Monday, May 11, 2009

The melting ice sheets of the world: What will it mean in Central Asia?

Joseph Romm tells us that Bolivia’s 18,000 year-old Chacaltaya glacier is gone. Chacaltaya glacier was famous because it has been studied for many years. One reason for the scholarly interest in Chacaltaya has been its location on the equator where the shifts in the axes of the earth have had a different effect from the ice sheets at the poles. It provided information on the history of the earth that some other glaciers did not. Now it's gone. [Click on the title for a link to his article.]

This is not to lament the loss of a famous glacier so much as to use the occasion to reflect on what it could mean if the glaciers of the Himalayas would similarly disappear. Joseph Romm reminds us that the waters that run off in spring provide the surface flows that enable the irrigation of crops; millions of people live on water that originates as glacial runoff. The runoff of the winter snows on the mountains, which replenish the glacial ice, also supply the aquifers that supply wells and sometimes rise to the surface further downstream.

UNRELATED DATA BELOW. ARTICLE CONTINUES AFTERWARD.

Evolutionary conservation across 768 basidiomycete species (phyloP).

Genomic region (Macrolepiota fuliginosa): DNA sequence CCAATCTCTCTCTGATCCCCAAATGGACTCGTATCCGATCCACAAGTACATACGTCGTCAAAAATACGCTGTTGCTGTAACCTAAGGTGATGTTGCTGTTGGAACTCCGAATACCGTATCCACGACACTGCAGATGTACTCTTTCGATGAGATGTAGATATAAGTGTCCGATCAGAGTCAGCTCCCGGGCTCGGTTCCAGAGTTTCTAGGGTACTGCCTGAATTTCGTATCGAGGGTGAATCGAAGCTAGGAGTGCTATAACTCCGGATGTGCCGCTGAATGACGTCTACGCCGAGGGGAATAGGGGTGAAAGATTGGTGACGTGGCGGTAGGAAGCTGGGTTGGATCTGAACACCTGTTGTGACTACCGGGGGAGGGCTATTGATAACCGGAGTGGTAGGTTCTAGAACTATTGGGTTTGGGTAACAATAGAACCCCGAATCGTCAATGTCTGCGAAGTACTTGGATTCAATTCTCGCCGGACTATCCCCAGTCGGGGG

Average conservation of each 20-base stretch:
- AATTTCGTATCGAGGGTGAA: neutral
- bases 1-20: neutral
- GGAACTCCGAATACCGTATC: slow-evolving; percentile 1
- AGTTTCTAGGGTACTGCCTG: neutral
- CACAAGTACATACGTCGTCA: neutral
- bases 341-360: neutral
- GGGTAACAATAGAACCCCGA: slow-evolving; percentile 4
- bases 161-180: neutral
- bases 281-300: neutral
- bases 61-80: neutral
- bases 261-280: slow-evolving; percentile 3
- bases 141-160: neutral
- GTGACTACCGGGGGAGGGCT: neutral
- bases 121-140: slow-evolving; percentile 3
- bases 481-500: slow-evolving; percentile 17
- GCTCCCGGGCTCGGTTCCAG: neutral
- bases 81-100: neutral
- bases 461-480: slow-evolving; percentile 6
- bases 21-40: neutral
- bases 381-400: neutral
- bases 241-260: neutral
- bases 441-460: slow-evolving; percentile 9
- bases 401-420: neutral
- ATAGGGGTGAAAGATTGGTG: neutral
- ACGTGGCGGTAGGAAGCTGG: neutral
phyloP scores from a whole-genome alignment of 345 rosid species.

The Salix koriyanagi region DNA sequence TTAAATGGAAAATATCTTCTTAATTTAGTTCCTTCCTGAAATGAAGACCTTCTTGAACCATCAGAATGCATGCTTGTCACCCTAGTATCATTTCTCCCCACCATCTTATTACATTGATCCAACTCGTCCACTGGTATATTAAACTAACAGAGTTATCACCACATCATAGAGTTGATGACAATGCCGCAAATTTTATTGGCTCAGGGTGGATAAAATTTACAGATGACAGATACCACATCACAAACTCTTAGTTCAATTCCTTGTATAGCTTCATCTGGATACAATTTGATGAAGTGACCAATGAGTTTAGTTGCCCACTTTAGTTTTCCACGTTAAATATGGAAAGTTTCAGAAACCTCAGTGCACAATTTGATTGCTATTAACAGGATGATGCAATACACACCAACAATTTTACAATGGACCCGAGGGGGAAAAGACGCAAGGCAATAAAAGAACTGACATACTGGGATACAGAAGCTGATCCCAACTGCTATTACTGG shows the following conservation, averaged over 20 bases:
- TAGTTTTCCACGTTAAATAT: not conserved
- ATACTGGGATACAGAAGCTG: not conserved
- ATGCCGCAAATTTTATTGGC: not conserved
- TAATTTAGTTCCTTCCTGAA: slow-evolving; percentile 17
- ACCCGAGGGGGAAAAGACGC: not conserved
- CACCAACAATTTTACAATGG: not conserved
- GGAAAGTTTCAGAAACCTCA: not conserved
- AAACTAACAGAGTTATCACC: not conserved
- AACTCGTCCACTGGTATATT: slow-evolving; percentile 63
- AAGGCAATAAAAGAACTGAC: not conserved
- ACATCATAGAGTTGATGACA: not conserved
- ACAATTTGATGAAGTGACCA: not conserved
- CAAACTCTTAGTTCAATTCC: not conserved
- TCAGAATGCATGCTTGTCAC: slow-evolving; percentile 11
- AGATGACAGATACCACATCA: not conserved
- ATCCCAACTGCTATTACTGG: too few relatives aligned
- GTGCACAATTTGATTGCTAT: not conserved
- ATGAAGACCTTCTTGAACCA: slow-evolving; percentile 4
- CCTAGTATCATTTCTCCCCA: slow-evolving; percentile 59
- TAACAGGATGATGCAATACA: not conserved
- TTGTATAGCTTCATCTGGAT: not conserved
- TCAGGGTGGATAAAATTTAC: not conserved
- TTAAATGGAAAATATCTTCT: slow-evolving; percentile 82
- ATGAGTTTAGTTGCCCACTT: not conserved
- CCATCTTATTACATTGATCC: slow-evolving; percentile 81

So when he tells us that there is already massive loss of glacier ice in the Himalayas comparable to the loss of glaciation in South America Romm is sounding a warning about the eventual risks for populations who depend on the water flows from the great ice-covered mountains of Inner Asia -- altogether a substantial portion of the world's populations. Romm quotes a report by Swiss geologists who say that as many as half a billion people are at risk.

An eventual problem that could further complicate affairs in an already complicated social world.

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